On February 16 and March 11, nationalist parties sought to rally supporters at marches commemorating the country’s independence. During the February event, approximately 1,000 persons marched through Vilnius chanting and carrying banners with images of Jonas Noreika, an anti-Soviet resistance fighter who collaborated with the Nazis and played a role in the atrocities in the country during the Holocaust. On March 11, a similar procession of approximately 200 persons took place.
On October 8, the government-funded Genocide and Resistance Research Center of Lithuania posted on its Facebook page a statement commemorating the 110th birthday of Noreika. It celebrated Noreika as having opposed the Soviet and Nazi occupations. It did not refer to Noreika’s collaboration with the Nazis or his participation in Nazi atrocities. Nor did it acknowledge his public writings, which included a pamphlet promoting anti-Semitic views.
On May 20, Member of Parliament Audrys Simas made a hand gesture during a committee meeting that resembled a Nazi salute. The incident prompted the Lithuanian Jewish Community to call for an investigation. The parliamentary ethics and procedures committee investigated the matter and concluded that Simas violated the state code of behavior for politicians. Simas apologized for his actions and claimed he had raised his hand in order to cast a vote and had not intended his hand gesture as a Nazi salute.
On June 26, the anniversary of a massacre of Lithuanian Jews during the Holocaust, a monument in central Vilnius of a Jewish historical figure, Dr. Zemach Shabad, was vandalized with white paint or acid. A bust of Elijahu ben Solomon Zalman, known as the Vilna Gaon, was vandalized with white paint or acid on June 26 and again on August 3. Police launched pretrial investigations. The foreign minister and the mayor of Vilnius condemned the acts.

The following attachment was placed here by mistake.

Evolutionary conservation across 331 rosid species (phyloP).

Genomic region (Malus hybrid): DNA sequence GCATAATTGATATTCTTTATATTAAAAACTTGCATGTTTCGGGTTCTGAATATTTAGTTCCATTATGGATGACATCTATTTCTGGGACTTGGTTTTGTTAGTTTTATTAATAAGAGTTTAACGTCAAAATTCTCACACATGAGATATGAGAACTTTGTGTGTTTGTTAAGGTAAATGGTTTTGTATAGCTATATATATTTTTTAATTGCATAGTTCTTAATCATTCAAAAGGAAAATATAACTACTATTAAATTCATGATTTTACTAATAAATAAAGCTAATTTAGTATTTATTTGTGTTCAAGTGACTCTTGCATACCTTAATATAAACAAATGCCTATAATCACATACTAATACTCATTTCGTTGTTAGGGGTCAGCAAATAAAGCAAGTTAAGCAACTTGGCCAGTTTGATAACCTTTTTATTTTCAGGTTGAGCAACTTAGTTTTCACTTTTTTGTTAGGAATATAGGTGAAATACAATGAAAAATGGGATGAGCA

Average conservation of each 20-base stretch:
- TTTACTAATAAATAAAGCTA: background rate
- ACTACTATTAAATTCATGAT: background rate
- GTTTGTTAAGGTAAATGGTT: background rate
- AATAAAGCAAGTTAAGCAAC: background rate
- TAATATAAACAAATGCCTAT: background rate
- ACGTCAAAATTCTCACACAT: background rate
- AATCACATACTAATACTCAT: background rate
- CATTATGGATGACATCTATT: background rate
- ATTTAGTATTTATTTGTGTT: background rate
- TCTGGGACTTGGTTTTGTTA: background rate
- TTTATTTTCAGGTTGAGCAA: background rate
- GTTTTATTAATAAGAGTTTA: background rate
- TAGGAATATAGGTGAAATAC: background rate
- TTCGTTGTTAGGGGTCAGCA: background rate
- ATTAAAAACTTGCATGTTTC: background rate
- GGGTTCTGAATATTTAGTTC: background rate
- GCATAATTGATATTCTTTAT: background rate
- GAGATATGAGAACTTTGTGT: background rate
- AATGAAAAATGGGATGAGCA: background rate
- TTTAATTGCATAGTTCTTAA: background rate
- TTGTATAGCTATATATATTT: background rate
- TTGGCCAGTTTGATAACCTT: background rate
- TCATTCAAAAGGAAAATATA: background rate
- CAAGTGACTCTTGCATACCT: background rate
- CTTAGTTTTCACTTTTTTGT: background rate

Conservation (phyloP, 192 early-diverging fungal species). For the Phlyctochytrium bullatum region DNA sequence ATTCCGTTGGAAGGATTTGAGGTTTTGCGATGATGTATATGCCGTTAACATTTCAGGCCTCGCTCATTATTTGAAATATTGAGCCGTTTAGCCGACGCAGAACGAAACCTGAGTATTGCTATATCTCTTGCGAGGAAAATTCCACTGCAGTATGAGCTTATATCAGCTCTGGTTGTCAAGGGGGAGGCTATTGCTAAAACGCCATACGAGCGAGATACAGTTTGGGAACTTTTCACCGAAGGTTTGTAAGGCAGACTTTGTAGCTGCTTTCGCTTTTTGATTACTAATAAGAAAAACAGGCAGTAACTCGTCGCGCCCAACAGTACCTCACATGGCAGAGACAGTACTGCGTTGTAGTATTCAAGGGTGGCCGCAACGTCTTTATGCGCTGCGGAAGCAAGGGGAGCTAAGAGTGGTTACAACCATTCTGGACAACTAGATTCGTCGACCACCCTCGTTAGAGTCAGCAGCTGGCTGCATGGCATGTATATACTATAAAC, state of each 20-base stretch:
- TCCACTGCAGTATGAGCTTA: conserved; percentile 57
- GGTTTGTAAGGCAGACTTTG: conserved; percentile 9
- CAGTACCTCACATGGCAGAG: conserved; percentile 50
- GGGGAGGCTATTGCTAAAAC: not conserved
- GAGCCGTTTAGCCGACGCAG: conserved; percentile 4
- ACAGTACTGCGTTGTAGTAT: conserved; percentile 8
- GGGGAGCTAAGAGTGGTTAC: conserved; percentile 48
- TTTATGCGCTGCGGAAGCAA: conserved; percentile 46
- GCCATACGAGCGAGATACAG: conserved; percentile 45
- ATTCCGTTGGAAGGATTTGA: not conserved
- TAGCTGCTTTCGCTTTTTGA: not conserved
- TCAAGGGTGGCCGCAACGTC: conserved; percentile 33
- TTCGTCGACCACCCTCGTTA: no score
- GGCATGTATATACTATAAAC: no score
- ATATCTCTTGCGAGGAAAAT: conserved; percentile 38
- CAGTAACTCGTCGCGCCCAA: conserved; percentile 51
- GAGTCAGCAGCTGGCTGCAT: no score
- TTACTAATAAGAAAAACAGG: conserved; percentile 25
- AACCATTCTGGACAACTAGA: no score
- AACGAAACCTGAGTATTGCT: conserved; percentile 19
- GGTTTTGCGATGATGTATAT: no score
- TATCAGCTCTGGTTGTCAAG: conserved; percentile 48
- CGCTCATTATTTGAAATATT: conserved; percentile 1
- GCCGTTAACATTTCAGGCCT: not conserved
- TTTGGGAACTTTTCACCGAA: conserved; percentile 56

Police had instructions to take pre-emptive measures against illegal activities, giving special attention to maintaining order on specific historical dates and certain religious or cultural holidays.
Trafficking in Persons
See the Department of State’s Trafficking in Persons Report at https://www.state.gov/trafficking-in-persons-report/.
Persons with Disabilities
The law prohibits discrimination against persons with disabilities. There was no proactive enforcement of these requirements. The equal opportunities ombudsman investigated cases of alleged discrimination based on disability. In 2019 the National Audit Office reported that one-third of persons with disabilities were at risk of poverty, a rate 10.7 percent higher than the overall at-risk-of-poverty rate (20.6 percent). The audit found that only 13 percent of the persons identified as needing assistance received special services in municipalities. In 32 municipalities local governments did not ensure that at least 30 percent of public buildings providing social, educational, health, and cultural services were adapted to persons with disabilities. In 34 municipalities no means of public transport were available for persons with disabilities. In 2019 only 3.4 percent of municipal websites were adapted for persons with disabilities.